Extreme cold could kill off the emerald ash borer
One positive to the extremely cold temperatures currently gripping much of the country is that the frigid temperatures could kill off many—though not eliminate– the emerald ash borer in some Midwestern states. The ash borer is native to northeastern Asia and feeds on ash trees. Accidentally introduced to the United States in the 1990’s, the beetle has decimated ash trees around the country, killing an estimated 100 million ash trees since it was first discovered in Michigan. By some estimates, the conditions gripping the northern plains this weekend could kill up to 80 percent of the emerald ash borer population before temperatures warm. Scientists warn, however, that the borers that do survive may produce hardier young more resistant to extreme cold.
National parks report that damage from the shutdown may linger for years
Now that the partial government shutdown is over (at least until February 15), the National Park Service (NPS) is faced with the task of assessing the damage from the longest shutdown on record. NPS’s acting director, P. Daniel Smith, warned that some parks might not reopen immediately. The National Mall and Memorial Parks and Yellowstone resumed normal operations over the weekend but in Mount Rainer National Park, officials say it could take days to clear the snow off the roads. The former superintendent of Joshua Tree National Park said that it could take hundreds of years for the park to recover from the damage it sustained during the shutdown. When the park reopened on Monday, employees returned to find graffiti, damaged trees and ruined trails. The former NPS director under President Obama says it could take more than a year to recover from the shutdown, and that one of the largest effects may be a slowdown in hiring thousands of temporary summer employees.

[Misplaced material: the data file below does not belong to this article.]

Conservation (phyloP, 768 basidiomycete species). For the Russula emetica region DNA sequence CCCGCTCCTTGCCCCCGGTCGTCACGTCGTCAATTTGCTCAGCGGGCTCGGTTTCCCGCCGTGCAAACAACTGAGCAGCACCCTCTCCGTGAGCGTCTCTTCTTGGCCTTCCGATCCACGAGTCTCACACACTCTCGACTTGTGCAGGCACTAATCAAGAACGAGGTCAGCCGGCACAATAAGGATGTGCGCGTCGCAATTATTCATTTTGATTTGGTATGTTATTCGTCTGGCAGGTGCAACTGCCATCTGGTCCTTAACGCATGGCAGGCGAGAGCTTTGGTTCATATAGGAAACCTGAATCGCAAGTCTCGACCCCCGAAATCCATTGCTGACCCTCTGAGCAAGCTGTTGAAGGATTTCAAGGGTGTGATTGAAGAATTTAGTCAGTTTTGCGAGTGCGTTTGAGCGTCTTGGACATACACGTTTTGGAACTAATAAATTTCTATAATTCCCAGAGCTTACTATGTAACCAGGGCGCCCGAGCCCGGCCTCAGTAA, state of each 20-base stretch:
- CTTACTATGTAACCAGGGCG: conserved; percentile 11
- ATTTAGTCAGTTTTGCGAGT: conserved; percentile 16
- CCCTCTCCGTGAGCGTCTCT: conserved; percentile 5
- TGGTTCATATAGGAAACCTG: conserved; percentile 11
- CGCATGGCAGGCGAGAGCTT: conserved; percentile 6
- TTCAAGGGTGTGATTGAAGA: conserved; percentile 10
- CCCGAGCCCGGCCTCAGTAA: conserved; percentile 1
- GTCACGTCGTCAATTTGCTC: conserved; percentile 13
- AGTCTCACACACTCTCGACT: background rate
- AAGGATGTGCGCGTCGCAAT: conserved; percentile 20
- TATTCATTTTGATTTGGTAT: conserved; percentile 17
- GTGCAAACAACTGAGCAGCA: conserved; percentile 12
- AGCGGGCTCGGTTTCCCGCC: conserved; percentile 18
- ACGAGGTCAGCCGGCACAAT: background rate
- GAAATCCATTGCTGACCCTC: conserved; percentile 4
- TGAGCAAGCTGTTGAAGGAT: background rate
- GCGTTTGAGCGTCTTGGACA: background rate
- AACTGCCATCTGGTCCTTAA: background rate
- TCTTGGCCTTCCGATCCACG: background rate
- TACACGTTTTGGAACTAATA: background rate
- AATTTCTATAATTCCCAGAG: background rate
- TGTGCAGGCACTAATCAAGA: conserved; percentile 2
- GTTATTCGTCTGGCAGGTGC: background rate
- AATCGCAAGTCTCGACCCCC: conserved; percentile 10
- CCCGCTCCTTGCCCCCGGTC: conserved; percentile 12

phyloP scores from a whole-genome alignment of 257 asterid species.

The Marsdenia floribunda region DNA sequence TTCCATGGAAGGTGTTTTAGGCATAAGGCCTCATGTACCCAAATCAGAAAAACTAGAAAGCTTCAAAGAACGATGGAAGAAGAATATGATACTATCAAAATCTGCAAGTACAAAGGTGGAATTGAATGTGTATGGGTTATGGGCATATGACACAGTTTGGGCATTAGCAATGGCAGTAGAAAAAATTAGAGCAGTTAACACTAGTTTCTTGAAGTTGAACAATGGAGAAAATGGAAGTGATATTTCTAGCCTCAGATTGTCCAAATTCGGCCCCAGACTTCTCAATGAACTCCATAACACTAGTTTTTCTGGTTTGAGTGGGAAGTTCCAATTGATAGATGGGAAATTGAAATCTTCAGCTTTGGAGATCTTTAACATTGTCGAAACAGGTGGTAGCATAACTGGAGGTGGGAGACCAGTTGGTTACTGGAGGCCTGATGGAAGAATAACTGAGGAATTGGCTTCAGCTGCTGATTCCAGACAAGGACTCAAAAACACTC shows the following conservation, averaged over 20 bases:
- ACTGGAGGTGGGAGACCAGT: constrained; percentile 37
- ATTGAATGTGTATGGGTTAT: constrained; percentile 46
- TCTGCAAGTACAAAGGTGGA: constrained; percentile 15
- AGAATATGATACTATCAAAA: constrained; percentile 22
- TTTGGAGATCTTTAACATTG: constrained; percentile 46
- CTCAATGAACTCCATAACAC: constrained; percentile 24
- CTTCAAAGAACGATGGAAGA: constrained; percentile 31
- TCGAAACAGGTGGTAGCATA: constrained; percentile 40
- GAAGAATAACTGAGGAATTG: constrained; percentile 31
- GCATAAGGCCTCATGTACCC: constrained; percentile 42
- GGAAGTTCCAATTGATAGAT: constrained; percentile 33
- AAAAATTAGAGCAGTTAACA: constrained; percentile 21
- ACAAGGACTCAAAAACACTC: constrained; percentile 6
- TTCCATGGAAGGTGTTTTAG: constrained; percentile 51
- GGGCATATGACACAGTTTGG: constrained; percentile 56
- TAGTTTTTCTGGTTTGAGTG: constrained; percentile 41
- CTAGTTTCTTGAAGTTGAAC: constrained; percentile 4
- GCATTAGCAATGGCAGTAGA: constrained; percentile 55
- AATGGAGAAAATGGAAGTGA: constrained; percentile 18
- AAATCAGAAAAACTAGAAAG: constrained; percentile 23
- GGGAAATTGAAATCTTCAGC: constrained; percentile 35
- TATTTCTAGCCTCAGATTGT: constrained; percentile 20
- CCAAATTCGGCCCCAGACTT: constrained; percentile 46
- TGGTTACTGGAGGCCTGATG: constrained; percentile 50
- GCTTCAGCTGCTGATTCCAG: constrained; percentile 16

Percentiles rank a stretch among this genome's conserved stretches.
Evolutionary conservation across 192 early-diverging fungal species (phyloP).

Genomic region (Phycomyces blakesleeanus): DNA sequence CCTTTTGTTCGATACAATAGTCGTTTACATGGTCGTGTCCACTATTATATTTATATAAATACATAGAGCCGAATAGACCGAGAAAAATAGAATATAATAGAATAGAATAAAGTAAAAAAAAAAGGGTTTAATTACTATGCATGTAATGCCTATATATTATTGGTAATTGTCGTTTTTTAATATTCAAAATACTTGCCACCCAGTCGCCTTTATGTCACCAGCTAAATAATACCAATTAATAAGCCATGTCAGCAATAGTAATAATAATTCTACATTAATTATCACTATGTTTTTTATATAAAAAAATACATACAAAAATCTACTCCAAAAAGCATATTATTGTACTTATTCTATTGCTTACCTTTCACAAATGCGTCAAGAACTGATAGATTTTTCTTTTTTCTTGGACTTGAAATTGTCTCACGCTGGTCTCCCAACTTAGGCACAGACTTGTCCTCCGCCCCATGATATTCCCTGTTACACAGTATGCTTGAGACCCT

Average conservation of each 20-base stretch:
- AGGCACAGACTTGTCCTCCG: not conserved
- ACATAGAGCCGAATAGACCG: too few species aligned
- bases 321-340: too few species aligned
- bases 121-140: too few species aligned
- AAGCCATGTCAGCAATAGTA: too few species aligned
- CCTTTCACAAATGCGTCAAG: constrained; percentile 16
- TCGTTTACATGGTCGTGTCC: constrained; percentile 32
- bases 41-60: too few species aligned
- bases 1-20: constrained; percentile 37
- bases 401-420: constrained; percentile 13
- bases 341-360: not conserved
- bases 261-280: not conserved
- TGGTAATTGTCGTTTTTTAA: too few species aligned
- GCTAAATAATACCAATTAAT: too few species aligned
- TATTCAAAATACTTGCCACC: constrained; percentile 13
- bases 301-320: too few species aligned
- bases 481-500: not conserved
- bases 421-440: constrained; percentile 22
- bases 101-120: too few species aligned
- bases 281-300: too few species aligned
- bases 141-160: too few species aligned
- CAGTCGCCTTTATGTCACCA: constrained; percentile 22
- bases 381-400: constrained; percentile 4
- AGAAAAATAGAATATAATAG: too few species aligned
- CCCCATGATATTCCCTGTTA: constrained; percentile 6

Man completes marathon carrying 30 pounds of garbage on his back
Andrew Otazo stumbled across the finish line of the Miami Marathon last weekend roughly 10 hours after he began. There was a reason for his last place finish: Otazo was carrying 30 pounds of garbage on his back. “I wanted to produce a very blunt metaphor where I wanted to take the trash out of the swamp, build it into a bag, put it on my back, and then walk it the length of the marathon so people could see it,” Otazo told Runners World. The idea began after Otazo spent time exploring a nature preserve near his home in Key Biscayne, Florida. The high tide flow of the water there tends to leave garbage tangled in the roots of the mangrove trees. Otazo and his partner began cleaning up parts of the preserve, removing an estimated 6,500 pounds of garbage. The marathon was part of a fundraiser for Miami Waterkeeper. Otazo raised over $4,600, which will help clean beaches and mangrove forests and aid in advocating for the reduction of single-use plastic items.